This story is from the category Legal
Date posted: 21/03/2007
Beat officers, pounding the streets in the UK, have unleashed a new, AR-inspired weapon on the war on crime.
A great many of them, will now be equipped with helmet-mounted cameras, highly visible, and recording everything they see, day or night. They will record images of violent or anti-social behaviour, which will be admissible in court, returning to the days when a bobby?s word was believed.
The Home Office is testing them nationally, to assess whether they can increase conviction rates for Britain?s already heavily overcrowded prisons. It is looking likely that they will become standard issue kit for every police force.
Each camera weighs about 25oz, or comparable to an AR helmet. Unlike standard AR it does not ?yet- overlay the officer?s vision, merely replicates it exactly. Each camera costs ?1,700 and is made by a Plymouth based firm, Audax.
The cameras can produce high-quality digital video or stills and record sound. They affix to existing police helmets and is worn level with the eyes. A tiny, three-strand wire links the boardmarker-sized camera to a 4in screen worn on the belt on which recorded footage can be played back without interrupting recordings.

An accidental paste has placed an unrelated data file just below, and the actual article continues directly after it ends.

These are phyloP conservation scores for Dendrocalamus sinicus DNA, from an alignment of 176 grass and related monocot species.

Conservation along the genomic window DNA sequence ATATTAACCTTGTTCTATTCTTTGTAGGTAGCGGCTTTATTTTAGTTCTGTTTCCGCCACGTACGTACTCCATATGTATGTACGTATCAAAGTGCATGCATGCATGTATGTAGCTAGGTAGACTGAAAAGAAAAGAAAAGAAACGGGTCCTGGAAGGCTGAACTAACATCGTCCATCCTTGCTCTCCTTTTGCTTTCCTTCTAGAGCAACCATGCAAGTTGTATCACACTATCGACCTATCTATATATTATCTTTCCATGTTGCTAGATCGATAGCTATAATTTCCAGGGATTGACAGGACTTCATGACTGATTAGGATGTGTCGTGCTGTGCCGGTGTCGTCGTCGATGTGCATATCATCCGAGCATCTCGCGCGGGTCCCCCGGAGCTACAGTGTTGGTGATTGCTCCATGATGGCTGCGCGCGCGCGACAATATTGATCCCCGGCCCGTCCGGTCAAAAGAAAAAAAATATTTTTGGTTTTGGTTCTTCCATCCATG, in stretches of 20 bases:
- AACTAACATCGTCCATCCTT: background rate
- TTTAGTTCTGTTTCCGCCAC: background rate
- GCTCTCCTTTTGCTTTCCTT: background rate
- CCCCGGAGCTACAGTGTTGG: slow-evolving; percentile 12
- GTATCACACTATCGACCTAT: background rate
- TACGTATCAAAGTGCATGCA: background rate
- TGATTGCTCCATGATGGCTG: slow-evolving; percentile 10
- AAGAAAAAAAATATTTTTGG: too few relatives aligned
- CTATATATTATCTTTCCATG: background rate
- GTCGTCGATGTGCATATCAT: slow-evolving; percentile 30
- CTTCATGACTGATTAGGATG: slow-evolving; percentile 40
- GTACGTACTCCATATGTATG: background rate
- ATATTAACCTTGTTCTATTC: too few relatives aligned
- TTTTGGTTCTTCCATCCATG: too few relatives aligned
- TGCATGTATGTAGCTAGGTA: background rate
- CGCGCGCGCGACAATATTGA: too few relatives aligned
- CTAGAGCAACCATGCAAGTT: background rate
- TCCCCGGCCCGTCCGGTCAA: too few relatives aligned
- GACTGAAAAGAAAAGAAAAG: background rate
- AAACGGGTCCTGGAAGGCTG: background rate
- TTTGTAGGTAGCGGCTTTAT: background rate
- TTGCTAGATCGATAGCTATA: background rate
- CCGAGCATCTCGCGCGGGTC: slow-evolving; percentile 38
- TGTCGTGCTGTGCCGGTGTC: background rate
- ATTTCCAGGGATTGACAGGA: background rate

The device can record 400 hours of footage but must be recharged every 12 hours. The film can be downloaded on to a computer or on to a DVD for use in court.
Police say the cameras, which can also fit on car visors, are particularly useful for filming disturbances.
As an additional security measure, every recorded frame is watermarked as genuine, and the casing is tamper-proof. Unless the watermarking is in place, the frame cannot be considered genuine, preventing bogus recordings in court.
The deterrent effect alone is significant. The camera?s high visibility, worn at football matches, or large events, serves as a deterrent to trouble before it even starts.
Several police authorities are now considering giving the cameras to other agencies such as leisure centre staff who could capture crimes on film before the police are even called.
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